Sailor accused of starting fire that destroyed Navy ship found not guilty


A sailor charged in connection with starting a fire that destroyed a Navy warship while docked in San Diego has been found not guilty.

Seaman Recruit Ryan Mays was acquitted of charges of willful endangerment of a vessel and aggravated arson, the Navy said in a statement after a court-martial in which a judge ruled there was insufficient evidence that Mays set the fire that destroyed the USS Bonhomme Richard . more than two years ago.

After the judge handed down the sentence, Mays collapsed on the table and sobbed, said his defense attorney Gary Barthel, feeling as if a thousand-pound weight had been lifted from his shoulders.

Outside the courthouse, Mays said he was “grateful that this is finally over” and called it “the hardest two years of my entire life.”

“I’ve lost time with friends. I’ve lost friends. I’ve lost time with family and my entire naval career was ruined,” Mays said. “I’m looking forward to starting over.”

A spokesman for the Navy, Cmdr. Sean Robertson of the US 3rd Fleet told CNN in a statement: “Seaman Recruit Mays was found not guilty of the charges of willful endangerment of a vessel and aggravated arson. The Navy is committed to upholding the principles of due process and a fair trial.”

The fire aboard the amphibious assault ship raged for four days before it was finally extinguished, destroying the ship and forcing the Navy to scrap the billion-dollar vessel. The USS Bonhomme Richard had been in port for upgrades to accommodate Marine Corps F-35B fighter jets when the fire broke out.

A year after the fire, the Navy charged that Mays was responsible. Mays had been a member of the ship’s crew at the time.

But Mays’ defense attorney said the evidence was never strong and the judge recommended at the preliminary hearing that the case not go forward.

“My view of this case from the beginning is that it was a weak case,” Barthel said.

Still, the command pushed forward with the court-martial, leading to the two-week trial and ultimately a not guilty verdict.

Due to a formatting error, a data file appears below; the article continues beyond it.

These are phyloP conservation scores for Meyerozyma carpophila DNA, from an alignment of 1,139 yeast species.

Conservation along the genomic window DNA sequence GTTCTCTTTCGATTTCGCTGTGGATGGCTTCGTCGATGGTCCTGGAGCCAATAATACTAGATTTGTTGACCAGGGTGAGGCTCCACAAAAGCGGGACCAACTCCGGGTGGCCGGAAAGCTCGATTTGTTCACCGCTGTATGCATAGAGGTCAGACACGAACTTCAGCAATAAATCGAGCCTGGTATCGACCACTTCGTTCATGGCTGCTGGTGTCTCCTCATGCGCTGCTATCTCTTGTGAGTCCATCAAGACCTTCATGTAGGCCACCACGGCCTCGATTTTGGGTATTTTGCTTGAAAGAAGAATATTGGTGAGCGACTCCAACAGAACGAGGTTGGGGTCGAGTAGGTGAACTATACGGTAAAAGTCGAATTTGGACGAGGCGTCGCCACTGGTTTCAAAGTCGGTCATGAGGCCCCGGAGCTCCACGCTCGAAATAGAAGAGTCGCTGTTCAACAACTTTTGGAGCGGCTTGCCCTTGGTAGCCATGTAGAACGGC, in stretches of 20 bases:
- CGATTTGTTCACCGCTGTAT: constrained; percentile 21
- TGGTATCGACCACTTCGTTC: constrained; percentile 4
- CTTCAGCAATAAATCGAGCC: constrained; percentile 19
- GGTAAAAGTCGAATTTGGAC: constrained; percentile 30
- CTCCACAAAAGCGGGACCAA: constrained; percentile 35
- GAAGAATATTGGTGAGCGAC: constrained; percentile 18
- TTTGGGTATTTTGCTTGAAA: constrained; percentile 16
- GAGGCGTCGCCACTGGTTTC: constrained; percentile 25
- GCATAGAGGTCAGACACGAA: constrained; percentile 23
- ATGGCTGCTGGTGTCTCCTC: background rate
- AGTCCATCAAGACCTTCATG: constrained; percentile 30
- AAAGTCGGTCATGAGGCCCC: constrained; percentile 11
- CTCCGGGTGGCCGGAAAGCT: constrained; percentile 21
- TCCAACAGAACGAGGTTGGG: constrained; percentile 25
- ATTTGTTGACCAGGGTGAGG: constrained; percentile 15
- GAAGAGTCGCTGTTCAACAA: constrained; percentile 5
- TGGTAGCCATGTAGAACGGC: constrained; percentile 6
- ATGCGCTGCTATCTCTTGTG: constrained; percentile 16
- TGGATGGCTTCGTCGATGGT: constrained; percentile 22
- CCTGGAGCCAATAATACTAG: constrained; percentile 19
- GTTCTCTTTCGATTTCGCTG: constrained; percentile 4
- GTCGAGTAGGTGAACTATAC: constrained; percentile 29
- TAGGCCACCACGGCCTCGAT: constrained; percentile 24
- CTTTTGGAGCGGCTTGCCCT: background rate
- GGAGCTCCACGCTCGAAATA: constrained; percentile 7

Barthel said the Navy needed someone to blame for a fire that destroyed an entire ship, instead of acknowledging the problems aboard the ship that allowed the fire to spread.

A Navy investigation released last October found that the fire was “clearly preventable” and was the result of a series of systematic errors.

The cascade of failures and breakdowns involved 36 Navy personnel, the investigation found, including the commander of the USS Bonhomme Richard and five admirals, who failed to maintain the ship, ensure adequate training, provide shore support or conduct proper oversight.

Even before the fire, the ship’s condition had “significantly deteriorated,” the investigation found, including firefighting equipment, heat detection capability and communications equipment, which allowed the flames to spread more quickly. Meanwhile, the ship’s crew had failed fire-fighting drills, including a repeated failure to use fire-fighting chemicals during drills on 14 straight occasions leading up to the fire.

In July, the Navy announced it would punish more than 20 sailors for the fire. The most serious actions focused on the leadership of the warship and the fire response team. The ship’s former commanding officer, Capt. Gregory Scott Thoroman, and former executive officer, Capt. Michael Ray, received letters of reprimand and forfeiture of pay. The former command master, Jose Hernandez, received a letter of reprimand.

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